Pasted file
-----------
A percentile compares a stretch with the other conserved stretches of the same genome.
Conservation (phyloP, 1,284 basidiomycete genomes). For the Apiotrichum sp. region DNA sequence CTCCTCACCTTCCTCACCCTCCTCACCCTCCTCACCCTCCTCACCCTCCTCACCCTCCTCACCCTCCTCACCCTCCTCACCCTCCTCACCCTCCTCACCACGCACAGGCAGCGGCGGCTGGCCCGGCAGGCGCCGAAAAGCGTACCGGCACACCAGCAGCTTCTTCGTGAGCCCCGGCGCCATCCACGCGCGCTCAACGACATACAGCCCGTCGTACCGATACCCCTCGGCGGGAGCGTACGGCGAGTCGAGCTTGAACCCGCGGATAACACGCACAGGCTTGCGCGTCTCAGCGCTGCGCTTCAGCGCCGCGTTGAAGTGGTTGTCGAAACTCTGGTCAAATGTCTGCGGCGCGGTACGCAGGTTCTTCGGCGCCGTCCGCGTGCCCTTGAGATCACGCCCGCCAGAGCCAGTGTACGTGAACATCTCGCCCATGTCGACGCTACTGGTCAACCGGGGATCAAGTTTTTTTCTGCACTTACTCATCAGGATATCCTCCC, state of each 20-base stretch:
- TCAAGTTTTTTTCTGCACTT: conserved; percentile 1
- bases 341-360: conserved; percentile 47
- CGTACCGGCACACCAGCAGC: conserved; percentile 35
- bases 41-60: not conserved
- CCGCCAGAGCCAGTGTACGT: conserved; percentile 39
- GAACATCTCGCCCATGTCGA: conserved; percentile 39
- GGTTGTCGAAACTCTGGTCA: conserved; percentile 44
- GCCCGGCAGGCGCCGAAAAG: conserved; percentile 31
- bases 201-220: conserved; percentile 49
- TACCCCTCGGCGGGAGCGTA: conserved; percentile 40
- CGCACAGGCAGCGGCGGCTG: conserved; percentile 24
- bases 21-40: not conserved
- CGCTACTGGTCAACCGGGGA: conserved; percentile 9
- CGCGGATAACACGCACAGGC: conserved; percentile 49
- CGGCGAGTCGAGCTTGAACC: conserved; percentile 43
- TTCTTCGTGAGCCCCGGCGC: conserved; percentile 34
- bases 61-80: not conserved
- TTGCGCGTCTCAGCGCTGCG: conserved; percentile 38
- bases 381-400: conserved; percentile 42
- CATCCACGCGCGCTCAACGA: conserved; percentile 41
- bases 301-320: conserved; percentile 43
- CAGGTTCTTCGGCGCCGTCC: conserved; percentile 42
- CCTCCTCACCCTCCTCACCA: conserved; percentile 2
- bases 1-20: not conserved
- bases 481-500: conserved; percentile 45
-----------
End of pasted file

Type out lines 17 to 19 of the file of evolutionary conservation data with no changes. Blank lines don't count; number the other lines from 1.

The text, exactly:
- CGGCGAGTCGAGCTTGAACC: conserved; percentile 43
- TTCTTCGTGAGCCCCGGCGC: conserved; percentile 34
- bases 61-80: not conserved